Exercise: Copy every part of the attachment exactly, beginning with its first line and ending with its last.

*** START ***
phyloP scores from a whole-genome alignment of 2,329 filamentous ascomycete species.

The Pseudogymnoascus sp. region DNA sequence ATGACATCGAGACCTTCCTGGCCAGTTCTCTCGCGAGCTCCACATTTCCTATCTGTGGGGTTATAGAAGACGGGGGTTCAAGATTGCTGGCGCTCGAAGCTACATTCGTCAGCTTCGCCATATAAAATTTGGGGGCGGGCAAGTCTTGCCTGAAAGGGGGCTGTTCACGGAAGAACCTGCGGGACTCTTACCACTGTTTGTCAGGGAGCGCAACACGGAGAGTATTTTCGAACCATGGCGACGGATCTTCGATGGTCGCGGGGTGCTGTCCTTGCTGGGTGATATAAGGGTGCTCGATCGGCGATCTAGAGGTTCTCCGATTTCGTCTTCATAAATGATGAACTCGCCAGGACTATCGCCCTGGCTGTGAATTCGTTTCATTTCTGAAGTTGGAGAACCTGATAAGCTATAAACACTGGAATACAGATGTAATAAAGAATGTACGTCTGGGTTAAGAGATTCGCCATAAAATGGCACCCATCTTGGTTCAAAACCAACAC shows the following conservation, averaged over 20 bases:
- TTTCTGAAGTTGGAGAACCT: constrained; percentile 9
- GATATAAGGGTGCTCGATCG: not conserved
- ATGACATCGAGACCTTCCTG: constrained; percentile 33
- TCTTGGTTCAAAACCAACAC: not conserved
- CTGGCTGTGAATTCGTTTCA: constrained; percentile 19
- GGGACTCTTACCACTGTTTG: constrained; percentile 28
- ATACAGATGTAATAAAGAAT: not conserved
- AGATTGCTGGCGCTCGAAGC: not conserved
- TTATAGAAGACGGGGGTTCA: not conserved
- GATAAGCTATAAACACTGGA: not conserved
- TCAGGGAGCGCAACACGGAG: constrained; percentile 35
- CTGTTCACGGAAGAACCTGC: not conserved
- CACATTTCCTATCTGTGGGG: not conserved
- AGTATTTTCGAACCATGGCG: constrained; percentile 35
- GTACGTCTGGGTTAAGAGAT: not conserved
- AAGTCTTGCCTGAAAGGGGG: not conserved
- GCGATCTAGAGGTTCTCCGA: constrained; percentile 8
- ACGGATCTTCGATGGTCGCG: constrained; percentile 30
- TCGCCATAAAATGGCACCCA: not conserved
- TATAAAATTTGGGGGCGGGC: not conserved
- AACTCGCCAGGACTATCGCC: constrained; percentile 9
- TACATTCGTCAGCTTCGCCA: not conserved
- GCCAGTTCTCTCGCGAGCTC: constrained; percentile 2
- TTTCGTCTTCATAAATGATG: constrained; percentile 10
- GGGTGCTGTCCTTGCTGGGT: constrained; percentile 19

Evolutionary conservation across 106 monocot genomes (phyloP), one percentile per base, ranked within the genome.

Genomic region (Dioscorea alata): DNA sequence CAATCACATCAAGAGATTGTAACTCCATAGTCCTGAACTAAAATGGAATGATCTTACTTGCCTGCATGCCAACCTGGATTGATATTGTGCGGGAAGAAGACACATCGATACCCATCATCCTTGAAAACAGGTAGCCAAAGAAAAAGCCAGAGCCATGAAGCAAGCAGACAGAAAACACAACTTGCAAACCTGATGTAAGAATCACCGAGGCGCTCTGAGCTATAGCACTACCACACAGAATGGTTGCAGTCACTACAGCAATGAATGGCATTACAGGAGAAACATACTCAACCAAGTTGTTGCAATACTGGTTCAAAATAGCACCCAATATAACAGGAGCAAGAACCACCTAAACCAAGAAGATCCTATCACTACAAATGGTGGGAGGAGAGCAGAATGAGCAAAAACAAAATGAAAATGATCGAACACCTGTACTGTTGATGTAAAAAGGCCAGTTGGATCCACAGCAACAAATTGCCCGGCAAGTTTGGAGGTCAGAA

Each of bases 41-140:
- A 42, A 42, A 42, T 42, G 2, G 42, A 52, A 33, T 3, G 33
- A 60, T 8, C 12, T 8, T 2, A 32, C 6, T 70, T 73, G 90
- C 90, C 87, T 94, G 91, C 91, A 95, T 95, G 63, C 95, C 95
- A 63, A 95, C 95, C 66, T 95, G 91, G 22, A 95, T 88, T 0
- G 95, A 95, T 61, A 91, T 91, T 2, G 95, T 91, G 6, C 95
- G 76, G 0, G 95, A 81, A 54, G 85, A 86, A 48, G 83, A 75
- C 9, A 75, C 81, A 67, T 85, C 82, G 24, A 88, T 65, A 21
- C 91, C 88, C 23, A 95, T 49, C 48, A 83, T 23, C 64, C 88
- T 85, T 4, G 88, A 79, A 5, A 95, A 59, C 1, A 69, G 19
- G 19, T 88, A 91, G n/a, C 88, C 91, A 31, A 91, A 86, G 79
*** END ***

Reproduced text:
phyloP scores from a whole-genome alignment of 2,329 filamentous ascomycete species.

The Pseudogymnoascus sp. region DNA sequence ATGACATCGAGACCTTCCTGGCCAGTTCTCTCGCGAGCTCCACATTTCCTATCTGTGGGGTTATAGAAGACGGGGGTTCAAGATTGCTGGCGCTCGAAGCTACATTCGTCAGCTTCGCCATATAAAATTTGGGGGCGGGCAAGTCTTGCCTGAAAGGGGGCTGTTCACGGAAGAACCTGCGGGACTCTTACCACTGTTTGTCAGGGAGCGCAACACGGAGAGTATTTTCGAACCATGGCGACGGATCTTCGATGGTCGCGGGGTGCTGTCCTTGCTGGGTGATATAAGGGTGCTCGATCGGCGATCTAGAGGTTCTCCGATTTCGTCTTCATAAATGATGAACTCGCCAGGACTATCGCCCTGGCTGTGAATTCGTTTCATTTCTGAAGTTGGAGAACCTGATAAGCTATAAACACTGGAATACAGATGTAATAAAGAATGTACGTCTGGGTTAAGAGATTCGCCATAAAATGGCACCCATCTTGGTTCAAAACCAACAC shows the following conservation, averaged over 20 bases:
- TTTCTGAAGTTGGAGAACCT: constrained; percentile 9
- GATATAAGGGTGCTCGATCG: not conserved
- ATGACATCGAGACCTTCCTG: constrained; percentile 33
- TCTTGGTTCAAAACCAACAC: not conserved
- CTGGCTGTGAATTCGTTTCA: constrained; percentile 19
- GGGACTCTTACCACTGTTTG: constrained; percentile 28
- ATACAGATGTAATAAAGAAT: not conserved
- AGATTGCTGGCGCTCGAAGC: not conserved
- TTATAGAAGACGGGGGTTCA: not conserved
- GATAAGCTATAAACACTGGA: not conserved
- TCAGGGAGCGCAACACGGAG: constrained; percentile 35
- CTGTTCACGGAAGAACCTGC: not conserved
- CACATTTCCTATCTGTGGGG: not conserved
- AGTATTTTCGAACCATGGCG: constrained; percentile 35
- GTACGTCTGGGTTAAGAGAT: not conserved
- AAGTCTTGCCTGAAAGGGGG: not conserved
- GCGATCTAGAGGTTCTCCGA: constrained; percentile 8
- ACGGATCTTCGATGGTCGCG: constrained; percentile 30
- TCGCCATAAAATGGCACCCA: not conserved
- TATAAAATTTGGGGGCGGGC: not conserved
- AACTCGCCAGGACTATCGCC: constrained; percentile 9
- TACATTCGTCAGCTTCGCCA: not conserved
- GCCAGTTCTCTCGCGAGCTC: constrained; percentile 2
- TTTCGTCTTCATAAATGATG: constrained; percentile 10
- GGGTGCTGTCCTTGCTGGGT: constrained; percentile 19

Evolutionary conservation across 106 monocot genomes (phyloP), one percentile per base, ranked within the genome.

Genomic region (Dioscorea alata): DNA sequence CAATCACATCAAGAGATTGTAACTCCATAGTCCTGAACTAAAATGGAATGATCTTACTTGCCTGCATGCCAACCTGGATTGATATTGTGCGGGAAGAAGACACATCGATACCCATCATCCTTGAAAACAGGTAGCCAAAGAAAAAGCCAGAGCCATGAAGCAAGCAGACAGAAAACACAACTTGCAAACCTGATGTAAGAATCACCGAGGCGCTCTGAGCTATAGCACTACCACACAGAATGGTTGCAGTCACTACAGCAATGAATGGCATTACAGGAGAAACATACTCAACCAAGTTGTTGCAATACTGGTTCAAAATAGCACCCAATATAACAGGAGCAAGAACCACCTAAACCAAGAAGATCCTATCACTACAAATGGTGGGAGGAGAGCAGAATGAGCAAAAACAAAATGAAAATGATCGAACACCTGTACTGTTGATGTAAAAAGGCCAGTTGGATCCACAGCAACAAATTGCCCGGCAAGTTTGGAGGTCAGAA

Each of bases 41-140:
- A 42, A 42, A 42, T 42, G 2, G 42, A 52, A 33, T 3, G 33
- A 60, T 8, C 12, T 8, T 2, A 32, C 6, T 70, T 73, G 90
- C 90, C 87, T 94, G 91, C 91, A 95, T 95, G 63, C 95, C 95
- A 63, A 95, C 95, C 66, T 95, G 91, G 22, A 95, T 88, T 0
- G 95, A 95, T 61, A 91, T 91, T 2, G 95, T 91, G 6, C 95
- G 76, G 0, G 95, A 81, A 54, G 85, A 86, A 48, G 83, A 75
- C 9, A 75, C 81, A 67, T 85, C 82, G 24, A 88, T 65, A 21
- C 91, C 88, C 23, A 95, T 49, C 48, A 83, T 23, C 64, C 88
- T 85, T 4, G 88, A 79, A 5, A 95, A 59, C 1, A 69, G 19
- G 19, T 88, A 91, G n/a, C 88, C 91, A 31, A 91, A 86, G 79